Answering the question: “Write about your grandparents’ past…what did they do, what were their thoughts about the Soviet Union?” Here is an answer by another teacher from Kokshetau:

“Unfortunately, I do not know my grand grandparents.  But taking into consideration the words of my parents, the films and the books about the former Soviet Union, I can imagine their thoughts and actions.  

First, they thought about their country and their people.  It was believed that in the period of the Soviet Union there was no selfish men.  Everybody thought and cared about one another and, most of all, about the country, the Soviet Union.

Second, they didn’t think about their future because the government thought about it instead of them.  It was convenient for my grand grandparents and for many people.  No responsibilities, no worries.  

Third, our grand, grandparents loved the Soviet Union.  They fought for it and they could do everything for its sake.  They believe that it was the best country in the world and we should respect their opinion.

The last, but not least point is the fact that our grand, grandparents were the first to make our country flourish.   There were opened new schools, universities and hospitals in the period of the Soviet Union.  That was what my and others’ grand grandparents did.

Finally, it should be said that nowadays many people say that the Soviet Union was not so good as it was believed.  But we should remember that the period of the Soviet Union was one of the steps of our country to flourish and success.”

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Kazakh Teachers Write about Grandparents’ Past (Part II)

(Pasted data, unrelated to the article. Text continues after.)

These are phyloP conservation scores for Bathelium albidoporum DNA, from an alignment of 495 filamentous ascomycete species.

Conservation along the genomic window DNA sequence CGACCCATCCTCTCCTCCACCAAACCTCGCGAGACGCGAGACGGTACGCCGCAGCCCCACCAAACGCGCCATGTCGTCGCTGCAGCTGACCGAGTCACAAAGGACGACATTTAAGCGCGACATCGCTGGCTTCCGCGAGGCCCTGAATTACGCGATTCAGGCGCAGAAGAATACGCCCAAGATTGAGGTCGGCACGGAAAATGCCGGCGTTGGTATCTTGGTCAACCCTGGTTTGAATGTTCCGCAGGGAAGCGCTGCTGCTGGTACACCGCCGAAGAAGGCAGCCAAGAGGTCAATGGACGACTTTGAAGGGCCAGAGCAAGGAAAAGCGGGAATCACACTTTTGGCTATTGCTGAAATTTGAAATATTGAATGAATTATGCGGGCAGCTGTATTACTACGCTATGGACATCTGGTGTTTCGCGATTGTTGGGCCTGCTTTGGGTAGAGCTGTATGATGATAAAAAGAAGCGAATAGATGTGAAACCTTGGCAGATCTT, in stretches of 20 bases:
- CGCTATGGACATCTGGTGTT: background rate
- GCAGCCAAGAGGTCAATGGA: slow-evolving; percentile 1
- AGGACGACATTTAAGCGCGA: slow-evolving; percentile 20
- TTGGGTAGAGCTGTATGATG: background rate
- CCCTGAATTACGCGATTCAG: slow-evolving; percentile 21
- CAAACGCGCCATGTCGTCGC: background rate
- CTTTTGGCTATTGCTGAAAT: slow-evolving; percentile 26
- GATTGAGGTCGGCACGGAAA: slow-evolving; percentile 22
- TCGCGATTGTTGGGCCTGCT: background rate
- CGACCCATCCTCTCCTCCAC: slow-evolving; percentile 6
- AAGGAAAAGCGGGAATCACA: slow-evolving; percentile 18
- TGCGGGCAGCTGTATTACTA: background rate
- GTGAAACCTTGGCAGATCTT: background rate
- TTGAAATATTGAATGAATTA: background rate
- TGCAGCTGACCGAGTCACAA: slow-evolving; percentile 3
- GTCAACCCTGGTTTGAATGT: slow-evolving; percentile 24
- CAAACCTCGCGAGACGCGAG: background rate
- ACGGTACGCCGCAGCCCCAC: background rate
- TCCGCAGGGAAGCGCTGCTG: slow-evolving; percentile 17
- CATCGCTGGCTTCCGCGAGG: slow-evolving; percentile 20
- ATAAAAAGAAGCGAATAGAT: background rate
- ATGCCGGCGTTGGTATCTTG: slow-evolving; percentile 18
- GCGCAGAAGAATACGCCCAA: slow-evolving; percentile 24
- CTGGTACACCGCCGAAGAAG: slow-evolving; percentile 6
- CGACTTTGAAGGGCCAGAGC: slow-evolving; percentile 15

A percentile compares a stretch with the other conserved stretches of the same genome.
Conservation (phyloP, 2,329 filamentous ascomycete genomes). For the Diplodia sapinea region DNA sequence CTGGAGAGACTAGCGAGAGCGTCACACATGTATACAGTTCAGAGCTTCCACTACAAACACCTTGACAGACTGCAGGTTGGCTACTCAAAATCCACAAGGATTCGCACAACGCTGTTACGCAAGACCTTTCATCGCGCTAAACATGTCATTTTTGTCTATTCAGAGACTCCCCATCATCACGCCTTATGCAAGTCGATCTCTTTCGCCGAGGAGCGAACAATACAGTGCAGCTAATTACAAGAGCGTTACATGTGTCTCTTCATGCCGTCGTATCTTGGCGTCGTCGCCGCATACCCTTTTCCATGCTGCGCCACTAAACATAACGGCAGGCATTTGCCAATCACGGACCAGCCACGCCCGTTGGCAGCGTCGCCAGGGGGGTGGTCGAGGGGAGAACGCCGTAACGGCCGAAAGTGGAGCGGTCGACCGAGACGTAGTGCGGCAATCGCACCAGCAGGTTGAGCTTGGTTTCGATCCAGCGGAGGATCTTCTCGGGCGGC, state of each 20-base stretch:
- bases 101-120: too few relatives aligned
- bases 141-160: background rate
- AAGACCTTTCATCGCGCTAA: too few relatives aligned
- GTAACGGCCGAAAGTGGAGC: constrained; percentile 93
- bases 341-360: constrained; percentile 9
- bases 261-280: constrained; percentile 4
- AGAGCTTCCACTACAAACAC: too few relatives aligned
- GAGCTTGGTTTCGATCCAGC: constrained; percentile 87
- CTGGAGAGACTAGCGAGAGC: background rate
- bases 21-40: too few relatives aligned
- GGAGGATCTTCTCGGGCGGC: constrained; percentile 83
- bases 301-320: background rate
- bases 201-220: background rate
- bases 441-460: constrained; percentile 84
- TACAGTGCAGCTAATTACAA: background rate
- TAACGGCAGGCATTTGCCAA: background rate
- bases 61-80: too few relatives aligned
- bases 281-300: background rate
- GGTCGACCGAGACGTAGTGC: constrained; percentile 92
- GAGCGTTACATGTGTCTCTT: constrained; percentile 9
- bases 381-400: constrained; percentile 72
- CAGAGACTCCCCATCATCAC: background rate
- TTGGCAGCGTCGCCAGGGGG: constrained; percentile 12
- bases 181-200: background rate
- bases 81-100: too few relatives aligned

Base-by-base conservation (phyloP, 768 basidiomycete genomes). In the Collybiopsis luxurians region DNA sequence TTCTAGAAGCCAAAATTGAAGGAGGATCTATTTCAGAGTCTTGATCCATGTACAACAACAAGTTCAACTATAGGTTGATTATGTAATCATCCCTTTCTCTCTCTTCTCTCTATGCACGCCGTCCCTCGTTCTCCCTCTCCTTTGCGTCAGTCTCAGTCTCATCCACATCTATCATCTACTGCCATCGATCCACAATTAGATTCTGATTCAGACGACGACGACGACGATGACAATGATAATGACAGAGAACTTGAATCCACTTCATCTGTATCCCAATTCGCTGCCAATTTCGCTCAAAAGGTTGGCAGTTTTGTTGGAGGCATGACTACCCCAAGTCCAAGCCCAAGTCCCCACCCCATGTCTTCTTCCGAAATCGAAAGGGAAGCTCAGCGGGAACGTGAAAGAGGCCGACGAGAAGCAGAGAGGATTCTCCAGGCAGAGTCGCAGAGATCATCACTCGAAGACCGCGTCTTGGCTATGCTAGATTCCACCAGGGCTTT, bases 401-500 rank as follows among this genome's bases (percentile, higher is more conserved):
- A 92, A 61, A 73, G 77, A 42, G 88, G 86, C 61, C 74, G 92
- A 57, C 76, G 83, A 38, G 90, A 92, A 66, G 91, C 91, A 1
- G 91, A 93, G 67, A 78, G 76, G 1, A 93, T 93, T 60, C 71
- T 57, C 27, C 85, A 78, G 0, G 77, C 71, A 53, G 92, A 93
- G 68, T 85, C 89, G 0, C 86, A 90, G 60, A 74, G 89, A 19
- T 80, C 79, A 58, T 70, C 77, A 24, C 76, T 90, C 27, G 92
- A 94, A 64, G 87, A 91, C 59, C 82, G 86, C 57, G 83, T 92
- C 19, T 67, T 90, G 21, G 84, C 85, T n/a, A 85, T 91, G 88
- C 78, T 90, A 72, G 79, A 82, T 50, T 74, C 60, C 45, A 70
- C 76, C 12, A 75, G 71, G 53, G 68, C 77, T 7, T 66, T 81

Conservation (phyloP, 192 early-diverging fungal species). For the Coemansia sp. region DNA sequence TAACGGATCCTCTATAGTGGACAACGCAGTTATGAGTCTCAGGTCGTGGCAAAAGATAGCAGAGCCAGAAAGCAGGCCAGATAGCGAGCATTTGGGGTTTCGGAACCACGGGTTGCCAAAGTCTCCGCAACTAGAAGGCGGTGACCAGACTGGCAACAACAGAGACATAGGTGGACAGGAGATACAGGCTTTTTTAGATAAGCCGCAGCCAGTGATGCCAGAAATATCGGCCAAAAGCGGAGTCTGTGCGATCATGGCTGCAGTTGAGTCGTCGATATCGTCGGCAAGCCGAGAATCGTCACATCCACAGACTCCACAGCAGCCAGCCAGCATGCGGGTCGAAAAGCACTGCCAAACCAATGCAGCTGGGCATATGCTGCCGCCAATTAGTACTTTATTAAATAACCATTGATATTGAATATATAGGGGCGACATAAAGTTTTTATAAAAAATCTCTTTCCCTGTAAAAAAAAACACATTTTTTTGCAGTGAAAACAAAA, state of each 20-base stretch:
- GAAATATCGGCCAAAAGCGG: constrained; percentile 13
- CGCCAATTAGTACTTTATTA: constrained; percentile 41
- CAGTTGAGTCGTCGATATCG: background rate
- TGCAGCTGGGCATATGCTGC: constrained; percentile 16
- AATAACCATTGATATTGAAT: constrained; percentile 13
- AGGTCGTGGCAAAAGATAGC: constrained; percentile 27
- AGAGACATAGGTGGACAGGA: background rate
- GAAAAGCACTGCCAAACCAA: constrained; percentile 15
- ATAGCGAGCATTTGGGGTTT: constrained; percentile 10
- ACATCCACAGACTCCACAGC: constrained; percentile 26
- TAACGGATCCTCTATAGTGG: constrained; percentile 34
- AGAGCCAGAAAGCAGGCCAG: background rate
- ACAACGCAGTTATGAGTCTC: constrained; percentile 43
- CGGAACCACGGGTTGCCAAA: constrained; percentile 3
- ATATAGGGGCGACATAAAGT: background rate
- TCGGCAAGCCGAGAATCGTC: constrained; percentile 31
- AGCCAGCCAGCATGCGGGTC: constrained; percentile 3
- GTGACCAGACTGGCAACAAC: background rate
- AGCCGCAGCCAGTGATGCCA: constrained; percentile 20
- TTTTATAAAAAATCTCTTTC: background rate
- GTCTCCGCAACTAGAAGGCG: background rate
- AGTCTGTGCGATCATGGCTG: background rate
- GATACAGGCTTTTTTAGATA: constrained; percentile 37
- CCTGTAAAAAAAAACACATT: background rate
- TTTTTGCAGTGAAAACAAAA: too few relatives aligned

Continuing with the theme of answering the following question:  “Write about your grandparents’ past…what did they do and what are/were their thoughts about the former Soviet Union?” a teacher from Kokshetau wrote this:

“First of all, I’d like to begin my essay with a short information about myself.  I’m the youngest daughter in the family.  My parents are old enough.  I don’t remember my grandparents because I was only two, when my mother’s parents dies.  As for my father’s parents, even my father, himself, hardly remembers them.  Because they died long before his adulthood.  From their short and sometimes funny stories, I can tell you that my father’s parents were common workers.  My grandfather was a blacksmith.  It was too hard work.  He worked from morning till night. Perhaps that’s why he died early, at the age of 35.  They had nine children, my father was the sixth.  My father’s mother also died early.  She was a housekeeper, she looked after children.

As for my mother’s parents, my grandfather died at the age of 92 and my grandmother at the age of 75.  They also were common workers.  All their life they had nothing to do but work.  They brought up six children.  I don’t remember them.  But I think that they were very hardworking, kind and honest people, because even living in such a severe circumstance of life, they brought up their children very well.

As for the former Soviet Union, it seems to me, that it was really a “grey time.”  Everybody seemed alike.  During this period they tried to make equal all people.  I think that people had no stimulation to reach something more.  They hadn’t such opportunities as we have.  It seems to me that my grandparents just hadn’t seen another life.  That’s why they even didn’t think was is good or bad to live during this time.  They just live and that’s all.

But I can say frankly that people at that period were more kinder, even they had no conveniences, such as electricity, gas, running water, etc.  Now we have much more, so we should use our chance and be more educated, more advanced and of course don’t forget that we are people!

In conclusion, I want to say that we should live here and now and don’t forget our past!”